Federal judge: Rohnert Park ‘fails’ to train its officers; new guidelines ordered for probation searches

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A federal judge Wednesday ordered Rohnert Park’s police force to overhaul its training of officers to ensure they follow the law in probation searches. The ruling comes in the wake of a jury’s decision that three of the city’s officers violated the rights of a local family during a 2014 warrantless home search.

Magistrate Judge Sallie Kim ruled “that there are systemic problems in the way that the City of Rohnert Park fails to train its police officers,” according to her 14-page decision filed Wednesday in U.S. District Court in San Francisco.

Kim’s order follows the Nov. 1 verdict by a federal jury in favor of longtime Rohnert Park residents Elva and Raul Barajas, who sued the city and three of its officers on claims that the police violated their civil rights when officers searched their home Nov. 4, 2014.

“This is a fantastic order. It’s essentially what we’ve been asking for since the day we filed (the lawsuit),” said the Barajases’ attorney Arturo Gonzalez. “All this family ever wanted was for the officers and the city to get training. For reasons I don’t understand, the city has been resistant, and now the judge has ordered them to do so.”

It is the latest legal blow against Rohnert Park’s Department of Public Safety, which last year saw its longtime chief abruptly retire amid heavy public scrutiny of the agency’s aggressive effort to seize marijuana and cash on Highway 101, often far outside city limits. At least two motorists have filed federal lawsuits against the department, which remains the subject of an outside review launched by the City Council.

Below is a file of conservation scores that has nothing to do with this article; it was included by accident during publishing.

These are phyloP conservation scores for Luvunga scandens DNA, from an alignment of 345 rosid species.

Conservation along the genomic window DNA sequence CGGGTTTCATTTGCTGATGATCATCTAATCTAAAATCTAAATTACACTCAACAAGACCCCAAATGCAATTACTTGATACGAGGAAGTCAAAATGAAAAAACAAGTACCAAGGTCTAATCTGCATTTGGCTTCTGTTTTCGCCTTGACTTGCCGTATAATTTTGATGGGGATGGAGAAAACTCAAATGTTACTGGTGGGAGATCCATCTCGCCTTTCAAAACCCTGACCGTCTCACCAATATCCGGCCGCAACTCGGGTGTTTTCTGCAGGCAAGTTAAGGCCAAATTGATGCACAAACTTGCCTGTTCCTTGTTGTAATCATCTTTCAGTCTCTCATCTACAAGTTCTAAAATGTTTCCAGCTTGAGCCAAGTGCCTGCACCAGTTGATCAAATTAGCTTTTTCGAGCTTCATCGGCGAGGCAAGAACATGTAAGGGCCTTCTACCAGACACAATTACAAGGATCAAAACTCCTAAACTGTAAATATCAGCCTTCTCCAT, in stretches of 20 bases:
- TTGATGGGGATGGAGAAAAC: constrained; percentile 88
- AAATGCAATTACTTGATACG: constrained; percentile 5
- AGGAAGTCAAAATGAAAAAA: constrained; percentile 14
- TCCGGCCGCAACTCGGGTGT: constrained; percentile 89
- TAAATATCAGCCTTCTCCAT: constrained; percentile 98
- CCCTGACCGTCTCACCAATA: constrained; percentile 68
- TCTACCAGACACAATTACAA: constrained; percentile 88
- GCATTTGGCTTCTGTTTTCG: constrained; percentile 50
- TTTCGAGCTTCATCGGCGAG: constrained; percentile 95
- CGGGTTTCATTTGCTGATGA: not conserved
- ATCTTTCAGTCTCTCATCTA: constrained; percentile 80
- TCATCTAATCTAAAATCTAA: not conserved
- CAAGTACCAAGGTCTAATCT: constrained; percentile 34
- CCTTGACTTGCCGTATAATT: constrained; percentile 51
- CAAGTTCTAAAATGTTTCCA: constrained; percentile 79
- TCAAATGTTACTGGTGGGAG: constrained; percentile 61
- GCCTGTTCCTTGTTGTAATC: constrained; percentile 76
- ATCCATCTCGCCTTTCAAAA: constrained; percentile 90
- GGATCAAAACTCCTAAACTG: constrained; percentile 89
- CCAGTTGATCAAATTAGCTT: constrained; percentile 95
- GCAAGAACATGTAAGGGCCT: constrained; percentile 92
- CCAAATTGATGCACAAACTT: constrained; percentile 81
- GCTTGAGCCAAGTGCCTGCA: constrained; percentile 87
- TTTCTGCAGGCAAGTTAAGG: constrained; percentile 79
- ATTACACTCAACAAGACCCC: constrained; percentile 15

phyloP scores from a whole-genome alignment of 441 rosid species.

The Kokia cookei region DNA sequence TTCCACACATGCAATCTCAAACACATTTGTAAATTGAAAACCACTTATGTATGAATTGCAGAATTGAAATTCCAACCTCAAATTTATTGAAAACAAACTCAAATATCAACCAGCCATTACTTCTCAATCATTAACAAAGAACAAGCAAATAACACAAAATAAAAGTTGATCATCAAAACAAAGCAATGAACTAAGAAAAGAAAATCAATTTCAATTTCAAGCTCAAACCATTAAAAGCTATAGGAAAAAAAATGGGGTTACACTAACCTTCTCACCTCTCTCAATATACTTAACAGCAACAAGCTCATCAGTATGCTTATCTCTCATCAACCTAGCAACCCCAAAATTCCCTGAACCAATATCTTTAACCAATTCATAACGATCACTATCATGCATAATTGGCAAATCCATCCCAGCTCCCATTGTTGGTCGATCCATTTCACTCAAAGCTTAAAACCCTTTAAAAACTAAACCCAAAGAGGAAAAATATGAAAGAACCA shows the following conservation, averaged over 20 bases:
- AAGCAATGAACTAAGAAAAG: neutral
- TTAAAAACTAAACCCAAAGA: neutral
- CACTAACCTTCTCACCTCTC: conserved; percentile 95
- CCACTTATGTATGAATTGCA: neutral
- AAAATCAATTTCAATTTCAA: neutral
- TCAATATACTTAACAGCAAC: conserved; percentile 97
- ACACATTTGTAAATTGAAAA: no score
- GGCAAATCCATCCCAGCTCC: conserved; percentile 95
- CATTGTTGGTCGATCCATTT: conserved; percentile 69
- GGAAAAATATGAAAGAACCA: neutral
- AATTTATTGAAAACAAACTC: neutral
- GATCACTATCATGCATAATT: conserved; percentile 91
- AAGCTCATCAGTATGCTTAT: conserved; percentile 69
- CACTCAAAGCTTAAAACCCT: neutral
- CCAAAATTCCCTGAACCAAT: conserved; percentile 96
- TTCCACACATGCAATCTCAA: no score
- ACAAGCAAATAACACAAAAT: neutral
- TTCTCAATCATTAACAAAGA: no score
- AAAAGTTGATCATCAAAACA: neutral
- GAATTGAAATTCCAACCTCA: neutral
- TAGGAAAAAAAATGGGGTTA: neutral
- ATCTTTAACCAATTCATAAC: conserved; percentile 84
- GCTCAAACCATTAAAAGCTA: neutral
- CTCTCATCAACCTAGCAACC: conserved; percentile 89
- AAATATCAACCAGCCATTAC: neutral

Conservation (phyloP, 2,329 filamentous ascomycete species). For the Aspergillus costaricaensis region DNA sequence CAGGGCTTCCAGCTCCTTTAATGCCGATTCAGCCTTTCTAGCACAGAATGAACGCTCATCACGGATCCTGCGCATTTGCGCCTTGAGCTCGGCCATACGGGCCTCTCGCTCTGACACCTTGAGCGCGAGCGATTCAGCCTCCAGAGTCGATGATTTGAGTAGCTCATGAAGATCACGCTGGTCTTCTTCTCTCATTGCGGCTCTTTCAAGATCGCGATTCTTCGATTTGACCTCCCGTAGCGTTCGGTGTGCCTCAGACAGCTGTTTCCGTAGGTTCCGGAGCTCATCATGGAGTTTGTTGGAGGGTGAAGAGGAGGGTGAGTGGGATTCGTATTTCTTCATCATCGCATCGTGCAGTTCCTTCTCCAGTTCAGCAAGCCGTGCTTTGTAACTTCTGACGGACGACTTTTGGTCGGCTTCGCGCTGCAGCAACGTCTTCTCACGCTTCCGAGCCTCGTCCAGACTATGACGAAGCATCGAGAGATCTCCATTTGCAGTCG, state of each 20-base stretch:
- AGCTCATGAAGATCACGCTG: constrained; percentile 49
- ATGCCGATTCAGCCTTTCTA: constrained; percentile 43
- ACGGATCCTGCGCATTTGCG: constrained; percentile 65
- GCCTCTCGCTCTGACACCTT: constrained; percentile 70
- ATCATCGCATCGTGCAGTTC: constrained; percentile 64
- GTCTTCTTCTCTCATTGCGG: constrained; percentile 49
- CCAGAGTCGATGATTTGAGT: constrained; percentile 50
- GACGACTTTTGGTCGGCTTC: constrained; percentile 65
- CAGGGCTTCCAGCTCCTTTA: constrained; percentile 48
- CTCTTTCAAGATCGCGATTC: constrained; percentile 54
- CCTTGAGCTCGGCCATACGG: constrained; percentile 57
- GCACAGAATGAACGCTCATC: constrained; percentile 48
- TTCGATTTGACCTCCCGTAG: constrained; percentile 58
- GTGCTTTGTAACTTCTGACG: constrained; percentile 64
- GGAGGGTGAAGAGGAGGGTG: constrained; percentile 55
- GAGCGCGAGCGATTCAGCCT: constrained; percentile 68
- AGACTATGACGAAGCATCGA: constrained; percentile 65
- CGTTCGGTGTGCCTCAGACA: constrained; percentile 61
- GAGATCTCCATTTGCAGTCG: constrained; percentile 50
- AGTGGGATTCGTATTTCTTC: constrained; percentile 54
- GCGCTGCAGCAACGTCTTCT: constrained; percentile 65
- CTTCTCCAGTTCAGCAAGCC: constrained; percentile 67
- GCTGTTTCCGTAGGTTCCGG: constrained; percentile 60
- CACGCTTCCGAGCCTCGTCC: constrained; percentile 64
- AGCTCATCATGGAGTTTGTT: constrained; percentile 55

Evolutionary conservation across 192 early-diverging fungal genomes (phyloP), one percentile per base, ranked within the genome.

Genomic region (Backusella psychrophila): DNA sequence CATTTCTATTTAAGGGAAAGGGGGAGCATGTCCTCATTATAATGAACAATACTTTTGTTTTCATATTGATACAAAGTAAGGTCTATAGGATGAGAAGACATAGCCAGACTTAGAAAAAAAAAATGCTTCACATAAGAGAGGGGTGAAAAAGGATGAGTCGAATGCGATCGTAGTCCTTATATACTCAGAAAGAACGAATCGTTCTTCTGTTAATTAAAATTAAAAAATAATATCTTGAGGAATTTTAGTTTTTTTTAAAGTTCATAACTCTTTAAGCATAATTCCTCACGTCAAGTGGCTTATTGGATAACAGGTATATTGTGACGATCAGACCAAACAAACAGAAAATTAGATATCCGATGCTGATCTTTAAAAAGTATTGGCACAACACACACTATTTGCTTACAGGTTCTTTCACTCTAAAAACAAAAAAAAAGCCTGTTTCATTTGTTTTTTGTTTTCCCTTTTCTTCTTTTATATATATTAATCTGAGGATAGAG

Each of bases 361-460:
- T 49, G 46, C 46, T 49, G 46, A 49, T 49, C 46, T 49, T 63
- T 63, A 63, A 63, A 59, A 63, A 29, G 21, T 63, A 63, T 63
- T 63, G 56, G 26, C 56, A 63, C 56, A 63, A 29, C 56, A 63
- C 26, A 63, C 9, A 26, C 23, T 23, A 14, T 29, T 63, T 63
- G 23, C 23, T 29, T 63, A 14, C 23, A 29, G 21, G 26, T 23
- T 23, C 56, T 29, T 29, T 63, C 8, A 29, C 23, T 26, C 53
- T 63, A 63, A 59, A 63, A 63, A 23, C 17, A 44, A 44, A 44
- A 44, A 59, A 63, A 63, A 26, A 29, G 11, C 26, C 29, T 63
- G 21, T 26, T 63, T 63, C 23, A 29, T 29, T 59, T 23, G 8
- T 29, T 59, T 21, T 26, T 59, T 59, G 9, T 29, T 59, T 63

At the time of the warrantless search five years ago, the city’s officers were looking for the Barajases’ adult son, Edgar Perez, who was on probation stemming from a felony drug possession conviction. He was not home when the officers arrived, including then-Officer Brendon Jacy Tatum, who slipped through a back door of the family’s house with his gun drawn, then holstered the weapon before taking the Barajas family by surprise.

The Barajases claimed in their lawsuit that while police may have had the authority to search Perez, the officers violated his law-abiding family members’ constitutional protections against warrantless searches when they looked into every room and closet in the house.

“You can’t go barging into the parents’ house whenever you want just because the son or daughter is on probation. That’s what’s so important about this case,” Gonzalez said.

Rohnert Park Assistant City Manager Don Schwartz said the city was reviewing the judge’s ruling and wasn’t yet prepared to comment on her order. He said they have not yet decided if they will appeal the jury’s verdict. The other officers involved in the 2014 search are Matthew Snodgrass and Dave Rodriguez, who has since retired.